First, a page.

Weinstein’s bizarre court accessories
HUNCHED over a walking frame, Harvey Weinstein looked every bit the frail, elderly man as he shuffled with assistance into a New York court for his rape trial, one day after the next.
But for many people who this week watched the disgraced film executive come and go from Manhattan's Supreme Court, their eyes have been repeatedly drawn to the bottom of the zimmer device - where two bright yellow tennis balls are attached to its legs.
It's a scene that has played out on multiple occasions since the disgraced film executive was charged with raping a woman in a Manhattan hotel room in 2013 and forcibly performing a sex act on another woman in the city in 2006. He has pleaded not guilty to all charges. Weinstein has also been accused of raping or sexually harassing company assistants and some of Hollywood's biggest stars but says any contact was consensual. The most serious charges against him carry a mandatory sentence of life in prison.
The high-profile case opened on Monday in what could turn out to be the defining trial of an era. But with Weinstein now regularly wheeling himself out onto the world stage using his walker with custom-fit tennis balls, questions are being raised about the authenticity of his apparent ill health. According to his lawyers, Weinstein needs the walker as he recovers from recent back surgery.
However, sceptics claims the fallen mogul is deliberately trying to override any image of himself as a strong, powerful, gruff man and instead garner sympathy. Many noted that Weinstein could likely afford a decent walker and wouldn't need to resort to using tennis balls to replace worn down rubber on the legs.
One Twitter user posted: "It's like he's trying to look frail or something."
Another social media user noted that the walker looked "suspiciously cheap".
"Lightweight, yes. But wouldn't a mogul like him invest in the best?" she continued.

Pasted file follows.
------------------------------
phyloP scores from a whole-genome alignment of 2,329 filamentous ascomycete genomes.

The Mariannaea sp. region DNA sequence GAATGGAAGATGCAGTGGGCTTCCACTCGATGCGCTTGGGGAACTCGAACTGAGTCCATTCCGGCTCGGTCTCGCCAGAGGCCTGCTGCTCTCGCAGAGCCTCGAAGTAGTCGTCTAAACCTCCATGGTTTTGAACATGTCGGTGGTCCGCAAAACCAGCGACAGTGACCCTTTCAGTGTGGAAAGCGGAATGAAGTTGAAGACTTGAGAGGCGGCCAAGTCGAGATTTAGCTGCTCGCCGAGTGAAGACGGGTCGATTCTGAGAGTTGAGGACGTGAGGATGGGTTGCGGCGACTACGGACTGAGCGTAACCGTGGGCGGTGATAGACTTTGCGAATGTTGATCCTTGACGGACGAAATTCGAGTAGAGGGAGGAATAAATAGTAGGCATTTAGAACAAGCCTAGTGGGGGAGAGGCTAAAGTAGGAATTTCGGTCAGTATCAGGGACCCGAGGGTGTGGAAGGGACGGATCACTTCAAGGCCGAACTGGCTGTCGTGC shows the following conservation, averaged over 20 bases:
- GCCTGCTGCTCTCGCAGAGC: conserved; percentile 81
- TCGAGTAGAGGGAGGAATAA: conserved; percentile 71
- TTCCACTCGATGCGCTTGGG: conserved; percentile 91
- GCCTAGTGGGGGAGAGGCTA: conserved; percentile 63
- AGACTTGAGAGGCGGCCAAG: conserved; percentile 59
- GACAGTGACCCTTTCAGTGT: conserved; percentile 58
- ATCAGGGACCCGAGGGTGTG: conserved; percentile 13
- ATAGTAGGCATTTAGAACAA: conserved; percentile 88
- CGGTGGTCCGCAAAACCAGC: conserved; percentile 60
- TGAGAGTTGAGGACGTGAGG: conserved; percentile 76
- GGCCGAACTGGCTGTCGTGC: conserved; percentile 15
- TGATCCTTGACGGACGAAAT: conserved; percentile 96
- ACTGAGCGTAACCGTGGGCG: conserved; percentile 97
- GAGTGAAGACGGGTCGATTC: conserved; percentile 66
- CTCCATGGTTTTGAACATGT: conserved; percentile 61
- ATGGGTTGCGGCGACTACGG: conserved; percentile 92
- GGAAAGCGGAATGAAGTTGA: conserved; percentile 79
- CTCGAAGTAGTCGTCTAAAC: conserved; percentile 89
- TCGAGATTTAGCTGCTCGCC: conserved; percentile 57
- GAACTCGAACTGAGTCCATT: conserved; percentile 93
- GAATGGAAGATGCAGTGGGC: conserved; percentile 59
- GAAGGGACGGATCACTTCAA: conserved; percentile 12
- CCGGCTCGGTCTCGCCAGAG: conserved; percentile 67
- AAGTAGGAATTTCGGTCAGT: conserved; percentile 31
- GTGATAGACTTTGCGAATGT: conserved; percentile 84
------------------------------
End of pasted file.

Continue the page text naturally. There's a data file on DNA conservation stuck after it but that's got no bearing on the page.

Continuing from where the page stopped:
On Monday, Rose McGowan, 46, who accused Weinstein of raping her when she was 23 and later reached a $US100,000 ($A143,000) settlement with him, told reporters she believed he had "taken some good acting tips".
Harvey Weinstein borrowing one out of the Cosby playbook by acting as old and decrepit as possible. Wonder who cut the holes in those tennis balls? pic.twitter.com/F7sJ4URtAT— evan (@BigDaddy_Mex) January 7, 2020
Rosanna Arquette, 60, who says she went to a hotel to get a script from Weinstein in the 1990s when he answered the door in his dressing gown and pulled her hand towards his crotch, described him as "a very broken man".
"People feel sorry for rapists, especially in Hollywood," she said.
Harvey Weinstein got all that money and still showing up to court with his grandma’s walker with the tennis balls on it. This man is something else. 🎾 🤣 pic.twitter.com/u0BuX5ll2g— DAP/DOS TRIBE🇺🇸 (@Black_Action) January 6, 2020
Why does Weinstein need a walker and if he does someone as wealthy as him would have bought a nice one by now - what he’s using with the tennis balls is basically standard issue what your insurance would send you home with after an assessment.— Lena Moss (@lena_moss) January 6, 2020
It's not the usage. Actual tennis ball holders are an option for many manufacturers. Most people do cut a hole in tennis balls and put them on after the end caps scuff down to the rubber feet. But this is Harvey Weinstein not my Aunt Sally. Think about his budget for pajamas.— the chozen 1 (@blurr129) January 6, 2020
More than 80 women have accused the father-of-five of sexual misconduct dating back decades. Most of the accusers, who refer to themselves as "the Silence Breakers", aren't involved in his prosecution.
Television journalist Lauren Sivan alleged that more than a decade ago Weinstein cornered her in the hallway of a New York restaurant and proceeded to masturbate in front of her by a potted plant. Ms Sivan said if Weinstein was acquitted and rebuilt his career it would be "like a paedophile … go (ing) back to coaching little league".
"This is a dangerous predator," she told news.com.au.
"Even if he is acquitted in this trial, let's hope that he's never able to go back to what he was doing."
Weinstein's trial started on Monday as he was charged in Los Angeles with rape and sexual assault in relation to two separate incidents over a two-day period in 2013.
The focus for the next two weeks in the New York case will be on jury selection before testimonies and evidence are presented to the court.
He faces five charges - one of a criminal sexual act in the first degree, two of predatory sexual assault and one each of rape in the first and third degree.
If convicted on charges of predatory sexual assault, the once-mighty mogul could be jailed for life.
The allegations against Weinstein, first exposed by The New York Times and The New Yorker in 2017, spawned his downfall and helped spark the #MeToo movement against powerful men who prey on women.